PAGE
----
ESR1 mutant breast cancers show elevated basal cytokeratins and immune activation

Zheqi Li, Olivia McGinn, Yang Wu, Amir Bahreini, Nolan M. Priedigkeit, Kai Ding, Sayali Onkar, Caleb Lampenfeld, Carol A. Sartorius, Lori Miller, Margaret Rosenzweig, Ofir Cohen, Nikhil Wagle, Jennifer K. Richer, William J. Muller, Laki Buluwela, Simak Ali, Tullia C. Bruno, Dario A.A. Vignali, Yusi FangLi Zhu, George C. Tseng, Jason Gertz, Jennifer M. Atkinson, Adrian V. Lee, Steffi Oesterreich

Research output: Contribution to journalArticlepeer-review

28 Scopus citations


Estrogen receptor alpha (ER/ESR1) is frequently mutated in endocrine resistant ER-positive (ER+) breast cancer and linked to ligand-independent growth and metastasis. Despite the distinct clinical features of ESR1 mutations, their role in intrinsic subtype switching remains largely unknown. Here we find that ESR1 mutant cells and clinical samples show a significant enrichment of basal subtype markers, and six basal cytokeratins (BCKs) are the most enriched genes. Induction of BCKs is independent of ER binding and instead associated with chromatin reprogramming centered around a progesterone receptor-orchestrated insulated neighborhood. BCK-high ER+ primary breast tumors exhibit a number of enriched immune pathways, shared with ESR1 mutant tumors. S100A8 and S100A9 are among the most induced immune mediators and involve in tumor-stroma paracrine crosstalk inferred by single-cell RNA-seq from metastatic tumors. Collectively, these observations demonstrate that ESR1 mutant tumors gain basal features associated with increased immune activation, encouraging additional studies of immune therapeutic vulnerabilities.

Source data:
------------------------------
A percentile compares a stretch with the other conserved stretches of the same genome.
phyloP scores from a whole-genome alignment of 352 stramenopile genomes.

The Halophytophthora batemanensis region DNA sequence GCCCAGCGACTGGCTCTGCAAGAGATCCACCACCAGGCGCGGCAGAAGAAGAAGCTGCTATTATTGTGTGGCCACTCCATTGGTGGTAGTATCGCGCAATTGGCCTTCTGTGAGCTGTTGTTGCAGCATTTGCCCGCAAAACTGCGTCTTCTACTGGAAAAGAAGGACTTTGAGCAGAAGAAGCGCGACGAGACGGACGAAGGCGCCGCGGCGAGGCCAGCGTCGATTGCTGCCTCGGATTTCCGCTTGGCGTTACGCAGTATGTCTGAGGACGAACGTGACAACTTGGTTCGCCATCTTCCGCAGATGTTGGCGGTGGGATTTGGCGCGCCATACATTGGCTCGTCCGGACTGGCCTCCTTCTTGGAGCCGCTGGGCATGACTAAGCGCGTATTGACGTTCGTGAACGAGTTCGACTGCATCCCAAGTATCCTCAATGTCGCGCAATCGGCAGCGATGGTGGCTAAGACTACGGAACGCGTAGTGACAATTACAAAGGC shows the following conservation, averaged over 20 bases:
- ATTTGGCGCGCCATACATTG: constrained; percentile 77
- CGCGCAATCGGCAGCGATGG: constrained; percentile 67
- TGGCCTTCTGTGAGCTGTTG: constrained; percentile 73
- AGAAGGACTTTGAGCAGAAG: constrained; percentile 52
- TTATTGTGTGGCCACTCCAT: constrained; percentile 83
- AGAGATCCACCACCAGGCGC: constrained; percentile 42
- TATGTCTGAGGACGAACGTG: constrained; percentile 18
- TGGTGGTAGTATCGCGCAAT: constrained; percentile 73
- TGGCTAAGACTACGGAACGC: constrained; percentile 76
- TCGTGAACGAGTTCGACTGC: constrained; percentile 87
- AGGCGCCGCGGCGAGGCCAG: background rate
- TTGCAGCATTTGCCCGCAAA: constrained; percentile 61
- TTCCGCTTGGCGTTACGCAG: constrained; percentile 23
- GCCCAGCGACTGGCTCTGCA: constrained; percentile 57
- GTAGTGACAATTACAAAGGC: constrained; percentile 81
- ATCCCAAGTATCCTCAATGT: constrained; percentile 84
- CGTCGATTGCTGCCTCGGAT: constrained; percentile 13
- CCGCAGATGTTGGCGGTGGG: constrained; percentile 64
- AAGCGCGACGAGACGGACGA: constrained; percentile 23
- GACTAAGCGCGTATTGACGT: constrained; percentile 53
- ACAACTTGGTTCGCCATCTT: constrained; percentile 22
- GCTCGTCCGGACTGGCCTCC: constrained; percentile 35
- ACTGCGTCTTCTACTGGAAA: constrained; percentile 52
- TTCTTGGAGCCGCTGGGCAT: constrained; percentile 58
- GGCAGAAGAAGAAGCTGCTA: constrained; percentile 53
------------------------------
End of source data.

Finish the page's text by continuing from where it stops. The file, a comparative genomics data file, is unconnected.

Original languageEnglish
Article number2011
JournalNature Communications
Issue number1
StatePublished - 1 Dec 2022
Externally publishedYes

ASJC Scopus subject areas

  • General Chemistry
  • General Biochemistry, Genetics and Molecular Biology
  • General
  • General Physics and Astronomy


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